Brazilian Federal Court Rules Unanimously in Sea Shepherd's Favor in Historic Decision

April 16, 2008, Porto Alegre, Brazil - In a completely packed court room, the Federal 4th District Court ruled unanimously on Sea Shepherd Brazil's favor in its public civil action suit against a predatory drag-net fishing boat owner, Mr. Henry Xavier, in southern Brazil. The defendant's vessel, "Casablanca", was caught flagrantly on the scene practicing illegal drag-net fishing along the southern Brazilian coast in 2001. The joint law enforcement operation in that occasion was promoted by Sea Shepherd Brazil and counted on the Military Brigade's assistance. After losing this latest judicial battle, the defendant's last resort to appeal the court's ruling is Brazil's Supreme Court.

The Federal Environmental Court of Porto Alegre originally dismissed Sea Shepherd's lawsuit and labeled it as without merit, basing its decision on the understanding that there was no need for the defendant to stand trial since his vessel was under charter to a third party at the moment it was flagrantly caught in the illegal act. Sea Shepherd Brazil appealed the Court's decision, arguing that the defendant still has civil responsibilities, since he obtains a profit through the charter, in addition to holding partial blame for lack of oversight in his duty to oversee the vessel.    

This Wednesday the Federal Court ruled that the defendant, Mr. Henry Xavier was indeed responsible for the illegal fishing operation and was fined the equivalent of US$466,000 dollars. The boat owner was also ordered to purchase new fishing nets with turtle exclusion devices (TEDS), and offer marine conservation courses to his employees.

"This is indeed a great day for marine conservation in Brazil, one more victory in the name of the oceans, setting one more important legal precedence for Sea Shepherd Brazil to continue to fight illegal fishing practices in court and at sea," says Cristiano Pacheco, Sea Shepherd Brazil's Legal Coordinator.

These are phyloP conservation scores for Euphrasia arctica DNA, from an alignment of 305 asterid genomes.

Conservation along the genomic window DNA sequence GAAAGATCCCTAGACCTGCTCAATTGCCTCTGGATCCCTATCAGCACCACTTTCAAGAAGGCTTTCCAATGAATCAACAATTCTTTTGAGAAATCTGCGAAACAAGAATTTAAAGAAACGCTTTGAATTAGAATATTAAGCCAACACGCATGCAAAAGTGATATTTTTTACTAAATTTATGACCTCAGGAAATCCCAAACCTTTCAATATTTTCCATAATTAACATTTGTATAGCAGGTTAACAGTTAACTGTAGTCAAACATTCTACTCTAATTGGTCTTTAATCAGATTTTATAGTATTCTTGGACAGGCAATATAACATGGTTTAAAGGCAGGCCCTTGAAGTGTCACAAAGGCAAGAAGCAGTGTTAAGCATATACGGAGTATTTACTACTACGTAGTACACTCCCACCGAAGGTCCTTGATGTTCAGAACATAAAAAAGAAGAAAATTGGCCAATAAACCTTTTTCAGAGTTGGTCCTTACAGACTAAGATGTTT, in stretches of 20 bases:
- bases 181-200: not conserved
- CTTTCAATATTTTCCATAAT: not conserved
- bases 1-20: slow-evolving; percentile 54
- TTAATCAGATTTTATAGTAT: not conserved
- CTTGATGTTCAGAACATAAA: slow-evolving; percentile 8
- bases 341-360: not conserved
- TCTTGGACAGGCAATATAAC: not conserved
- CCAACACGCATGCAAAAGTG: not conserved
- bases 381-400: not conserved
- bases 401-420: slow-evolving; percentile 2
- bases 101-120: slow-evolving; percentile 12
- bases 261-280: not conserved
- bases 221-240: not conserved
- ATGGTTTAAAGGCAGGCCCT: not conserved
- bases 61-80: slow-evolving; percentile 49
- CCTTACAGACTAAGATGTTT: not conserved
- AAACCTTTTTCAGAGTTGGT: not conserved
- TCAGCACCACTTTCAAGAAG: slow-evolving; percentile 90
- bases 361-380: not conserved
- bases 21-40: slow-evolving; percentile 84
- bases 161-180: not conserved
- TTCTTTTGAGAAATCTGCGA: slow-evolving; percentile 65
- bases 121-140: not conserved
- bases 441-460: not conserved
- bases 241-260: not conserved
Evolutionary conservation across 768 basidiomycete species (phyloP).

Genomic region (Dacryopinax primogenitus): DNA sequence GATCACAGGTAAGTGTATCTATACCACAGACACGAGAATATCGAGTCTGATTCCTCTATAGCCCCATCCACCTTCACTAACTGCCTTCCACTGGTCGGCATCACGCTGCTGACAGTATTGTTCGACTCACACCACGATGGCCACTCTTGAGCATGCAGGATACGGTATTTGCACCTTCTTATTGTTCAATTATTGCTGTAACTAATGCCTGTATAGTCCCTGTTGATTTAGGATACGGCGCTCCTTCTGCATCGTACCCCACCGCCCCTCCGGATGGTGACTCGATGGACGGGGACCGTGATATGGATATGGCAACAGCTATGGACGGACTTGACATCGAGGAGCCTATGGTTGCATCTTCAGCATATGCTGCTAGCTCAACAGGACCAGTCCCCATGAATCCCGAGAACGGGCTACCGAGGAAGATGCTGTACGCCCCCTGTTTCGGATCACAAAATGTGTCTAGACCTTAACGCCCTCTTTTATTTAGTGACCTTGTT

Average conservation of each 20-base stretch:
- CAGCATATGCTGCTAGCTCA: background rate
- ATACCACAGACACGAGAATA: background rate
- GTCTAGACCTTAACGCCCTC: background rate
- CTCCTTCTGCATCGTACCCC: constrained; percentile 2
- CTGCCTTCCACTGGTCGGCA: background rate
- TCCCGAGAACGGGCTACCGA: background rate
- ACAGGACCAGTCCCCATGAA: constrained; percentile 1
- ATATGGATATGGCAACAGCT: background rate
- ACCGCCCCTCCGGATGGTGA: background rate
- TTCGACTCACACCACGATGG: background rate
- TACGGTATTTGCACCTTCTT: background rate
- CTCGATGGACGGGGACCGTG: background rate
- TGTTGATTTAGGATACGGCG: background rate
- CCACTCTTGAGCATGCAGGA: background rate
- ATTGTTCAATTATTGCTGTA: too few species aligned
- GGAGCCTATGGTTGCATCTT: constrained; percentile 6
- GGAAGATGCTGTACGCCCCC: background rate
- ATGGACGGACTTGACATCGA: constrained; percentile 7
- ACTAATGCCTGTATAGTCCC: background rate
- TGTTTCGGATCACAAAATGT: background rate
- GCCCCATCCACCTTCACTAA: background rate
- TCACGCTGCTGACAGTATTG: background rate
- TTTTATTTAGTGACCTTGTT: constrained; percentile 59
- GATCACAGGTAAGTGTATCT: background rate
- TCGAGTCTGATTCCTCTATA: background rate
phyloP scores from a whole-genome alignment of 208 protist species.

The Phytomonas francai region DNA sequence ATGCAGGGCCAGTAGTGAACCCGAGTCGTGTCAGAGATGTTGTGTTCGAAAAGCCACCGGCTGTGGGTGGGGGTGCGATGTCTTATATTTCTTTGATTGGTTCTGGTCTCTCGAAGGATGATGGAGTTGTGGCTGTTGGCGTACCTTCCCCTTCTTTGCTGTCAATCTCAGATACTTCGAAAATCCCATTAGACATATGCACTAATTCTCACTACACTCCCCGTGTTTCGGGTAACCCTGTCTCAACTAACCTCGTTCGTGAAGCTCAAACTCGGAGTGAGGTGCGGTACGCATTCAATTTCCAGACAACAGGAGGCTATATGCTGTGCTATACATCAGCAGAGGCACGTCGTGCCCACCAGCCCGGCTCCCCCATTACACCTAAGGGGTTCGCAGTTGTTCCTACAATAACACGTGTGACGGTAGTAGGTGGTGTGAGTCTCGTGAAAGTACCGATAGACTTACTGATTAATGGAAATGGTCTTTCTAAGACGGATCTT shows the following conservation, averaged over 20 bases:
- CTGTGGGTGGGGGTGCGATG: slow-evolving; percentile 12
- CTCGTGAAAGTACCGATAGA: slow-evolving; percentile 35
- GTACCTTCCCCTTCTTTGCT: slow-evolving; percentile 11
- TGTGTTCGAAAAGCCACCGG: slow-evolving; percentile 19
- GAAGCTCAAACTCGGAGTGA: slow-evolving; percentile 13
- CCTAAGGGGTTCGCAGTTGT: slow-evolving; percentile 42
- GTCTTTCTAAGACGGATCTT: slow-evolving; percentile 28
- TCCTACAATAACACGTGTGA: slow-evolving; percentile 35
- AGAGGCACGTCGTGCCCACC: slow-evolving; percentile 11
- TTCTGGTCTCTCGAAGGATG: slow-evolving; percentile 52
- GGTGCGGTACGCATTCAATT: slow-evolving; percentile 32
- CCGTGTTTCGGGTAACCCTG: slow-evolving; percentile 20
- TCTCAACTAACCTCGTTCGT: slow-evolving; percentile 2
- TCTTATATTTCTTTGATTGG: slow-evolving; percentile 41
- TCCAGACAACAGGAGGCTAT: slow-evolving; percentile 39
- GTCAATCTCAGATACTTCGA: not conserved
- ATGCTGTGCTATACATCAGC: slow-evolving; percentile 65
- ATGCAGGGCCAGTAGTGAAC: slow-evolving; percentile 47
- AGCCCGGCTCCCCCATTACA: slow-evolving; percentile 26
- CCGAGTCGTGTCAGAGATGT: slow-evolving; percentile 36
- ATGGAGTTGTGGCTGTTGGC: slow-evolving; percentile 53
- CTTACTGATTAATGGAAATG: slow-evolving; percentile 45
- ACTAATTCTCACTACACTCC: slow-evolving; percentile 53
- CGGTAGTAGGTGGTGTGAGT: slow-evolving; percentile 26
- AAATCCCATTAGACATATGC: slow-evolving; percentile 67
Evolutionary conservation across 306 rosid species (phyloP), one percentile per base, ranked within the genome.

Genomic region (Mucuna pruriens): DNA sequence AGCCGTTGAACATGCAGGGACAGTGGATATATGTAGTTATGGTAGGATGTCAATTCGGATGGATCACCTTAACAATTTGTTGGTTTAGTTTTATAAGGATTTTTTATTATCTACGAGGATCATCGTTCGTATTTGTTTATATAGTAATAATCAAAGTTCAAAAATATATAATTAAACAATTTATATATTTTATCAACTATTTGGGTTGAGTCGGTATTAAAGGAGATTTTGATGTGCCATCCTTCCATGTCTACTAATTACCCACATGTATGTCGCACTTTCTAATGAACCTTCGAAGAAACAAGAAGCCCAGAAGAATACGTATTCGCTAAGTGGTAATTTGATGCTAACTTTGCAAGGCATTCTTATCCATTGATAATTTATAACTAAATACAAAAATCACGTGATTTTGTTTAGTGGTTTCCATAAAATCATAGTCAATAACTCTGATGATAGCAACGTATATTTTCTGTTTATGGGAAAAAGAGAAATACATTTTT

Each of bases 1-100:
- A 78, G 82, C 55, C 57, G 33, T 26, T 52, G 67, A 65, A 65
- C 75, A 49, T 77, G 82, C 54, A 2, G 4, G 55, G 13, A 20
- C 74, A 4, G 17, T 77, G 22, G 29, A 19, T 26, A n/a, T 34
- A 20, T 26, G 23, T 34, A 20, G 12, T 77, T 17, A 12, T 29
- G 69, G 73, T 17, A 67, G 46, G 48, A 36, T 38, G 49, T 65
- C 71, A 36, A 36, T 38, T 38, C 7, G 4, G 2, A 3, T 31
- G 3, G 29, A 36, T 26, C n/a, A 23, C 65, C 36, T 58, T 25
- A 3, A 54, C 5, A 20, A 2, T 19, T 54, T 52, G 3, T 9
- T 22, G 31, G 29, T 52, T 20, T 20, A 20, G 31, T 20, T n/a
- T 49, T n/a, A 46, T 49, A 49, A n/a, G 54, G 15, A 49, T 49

Sea Shepherd Brazil has requested the court to freeze Mr. Henry Xavier's assets to ensure all fines are paid as ordered in the ruling.

"I would like to personally thank all the Sea Shepherd volunteers in Brazil that have been true to the cause and made this campaign a success. My special gratitude goes to Cristiano Pacheco who has single handedly been chasing these court cases for the past 7 years. I would also like to thank Gunther Filho and Daniel Fracasso who helped organize this and made it such a success," commented Daniel Vairo, Sea Shepherd Brazil's General Director.

Sea Shepherd has nine ongoing public civil action suits in Brazil against predatory fishing, including one against the owner of the fishing vessel responsible for killing 83 dolphins in mid 2007. "Our main objective with these lawsuits is to press the government to take action against this kind of crime which goes unpunished and to mobilize civil society over a problem that has spiraled out of control long ago in Brazil," says Pacheco.  

The limit for drag-net fishing is 3.5 miles off the coast of Rio Grande do Sul, Resolution nº 26, SUDEPE. The intention of the standard is to protect the extreme fragility and importance of the coastline. The Rio Grande do Sul shores are a nursery and migratory route of hundreds of sea animals, constituting complex and delicate ecosystems.

All compensation awarded in court as a result of Sea Shepherd's lawsuits must be deposited into the State Environmental Fund coffers and used according to article 13, Law 7.347/85; mainly by federal regulators for purposes of environmental preservation and education related to fishing along the southern state's coast.

Sea Shepherd volunteers celebrate after the successful direct action